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View of the settlement on Sydney Cove, Port Jackson

Date: 1792
Dimensions:
Overall: 445 x 475 mm, 1.85 kg
Medium: Ink on paper
Credit Line: ANMM Collection
Classification:Art
Object Name: Engraving
Object No: 00006153
Related Place:Sydney,

User Terms

    Description
    This engraving was included in John Hunter's 'An historical journal of the transactions at Port Jackson and Norfolk Island' (1793) and published by I. Stockdale, Piccadilly. It was produced just prior to Hunter returning to Sydney to commence his commission as Governor.

    This work shows the settlement of Sydney as seen on 20th August, 1788. Few permanent buildings are in evidence but a large amount of land had been cleared and numerous tents for the inhabitants are scattered around the landscape. Two ships are moored in the cove and the British flag, raised on 26th January 1788, can be seen near the waters edge.
    SignificanceThis engraving provides a visual record of early settlement in Sydney Cove created by a prominent and important individual in the early years of the settlement.
    HistoryThe settlement at Sydney Cove was established by Governor Arthur Phillip when he arrived with the First Fleet on 26 January 1788. The cove was named in honour of the British Home Secretary, Thomas Townsend, Lord Sydney and chosen as the site of settlement over Botany Bay because it offered both fresh water and a secure place for ships to anchor.

    Phillip described Sydney Cove as having 'the best spring of water, and in which the ships can anchor so close to the shore that at a very small expense quays may be made at which the largest ships may unload'. He aimed to establish a flourishing colony not just a penal site and supported plans to build a structured orderly town plan.

    Early development in the cove consisted of basic housing and some public buildings. Convicts lived in timber huts and tents prior to the construction of the Hyde Park Barracks in 1819. A stone quarry was established where the male convicts worked and a number of farming plots were cultivated.

    John Hunter (1737-1821) was the second Governor of the colony of New South Wales and when Matthew Flinders sailed to Australia in HMS RELIANCE during 1795 he was a passenger on board - about to take up his position as Governor. Hunter was impressed with the enthusiasm of Flinders and George Bass, and later offered support for their explorations while he was Governor.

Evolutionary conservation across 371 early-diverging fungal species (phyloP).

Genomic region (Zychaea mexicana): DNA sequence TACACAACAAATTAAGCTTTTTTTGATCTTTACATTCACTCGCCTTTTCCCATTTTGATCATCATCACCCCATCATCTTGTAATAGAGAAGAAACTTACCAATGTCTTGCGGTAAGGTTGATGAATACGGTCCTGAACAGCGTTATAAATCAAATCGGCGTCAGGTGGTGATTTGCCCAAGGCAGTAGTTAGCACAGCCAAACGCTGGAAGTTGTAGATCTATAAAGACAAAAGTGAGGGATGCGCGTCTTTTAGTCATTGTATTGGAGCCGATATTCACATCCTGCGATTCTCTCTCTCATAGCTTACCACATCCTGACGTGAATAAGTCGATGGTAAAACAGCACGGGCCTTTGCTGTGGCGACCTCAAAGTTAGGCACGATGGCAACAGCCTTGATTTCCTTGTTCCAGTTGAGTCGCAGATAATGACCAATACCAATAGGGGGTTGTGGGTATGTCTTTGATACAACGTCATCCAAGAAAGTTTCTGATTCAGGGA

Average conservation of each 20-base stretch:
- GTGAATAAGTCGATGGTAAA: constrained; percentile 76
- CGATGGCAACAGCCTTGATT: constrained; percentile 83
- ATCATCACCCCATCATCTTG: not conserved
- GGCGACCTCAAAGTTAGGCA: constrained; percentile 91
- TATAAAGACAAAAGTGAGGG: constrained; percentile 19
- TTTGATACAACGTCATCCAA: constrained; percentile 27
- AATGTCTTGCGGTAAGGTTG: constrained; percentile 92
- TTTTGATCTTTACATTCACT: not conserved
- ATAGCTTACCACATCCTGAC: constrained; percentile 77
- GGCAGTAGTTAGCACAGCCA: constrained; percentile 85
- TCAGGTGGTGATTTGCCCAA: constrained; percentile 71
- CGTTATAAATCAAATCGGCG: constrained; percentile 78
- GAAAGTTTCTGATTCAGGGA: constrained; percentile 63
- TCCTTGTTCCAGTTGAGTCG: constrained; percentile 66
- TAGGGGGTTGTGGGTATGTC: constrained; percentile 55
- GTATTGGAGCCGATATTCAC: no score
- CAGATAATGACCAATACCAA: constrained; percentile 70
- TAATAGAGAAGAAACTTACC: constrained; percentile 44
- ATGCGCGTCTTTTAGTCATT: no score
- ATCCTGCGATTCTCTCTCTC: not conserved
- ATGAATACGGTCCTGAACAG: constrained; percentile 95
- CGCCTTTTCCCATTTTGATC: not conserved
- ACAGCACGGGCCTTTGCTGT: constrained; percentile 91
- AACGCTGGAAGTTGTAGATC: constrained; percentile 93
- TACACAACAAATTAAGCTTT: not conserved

Hunter was born in Scotland in 1737 and established a career in the Royal Navy, becoming a midshipman in 1755 and a lieutenant in 1780. Hunter was on board HMS SIRIUS when it sailed to the colony of New South Wales as part of the First Fleet. After returning to England in 1793 he applied for the position of Governor after Arthur Phillip resigned. He was appointed in 1794 and arrived in the colony on 7 September 1795.

    Hunter's arrival was met with difficult challenges. In the two years since Governor Phillip's resignation and Hunter's appointment the colonial military had exercised ruling control and used their authority to exploit trade, convict labour, land sales and the court system. Hunter faced serious opposition when he attempted to challenge the military’s power. The British Government recalled him from the position in November 1799 and on return to England Hunter was required to defend his character and actions. He was eventually cleared of any fault.
    Additional Titles

    Primary title: VIEW of the SETTLEMENT on SYDNEY COVE, PORT JACKSON 20 AUGUST 1788

    Web title: View of the settlement on Sydney Cove, Port Jackson

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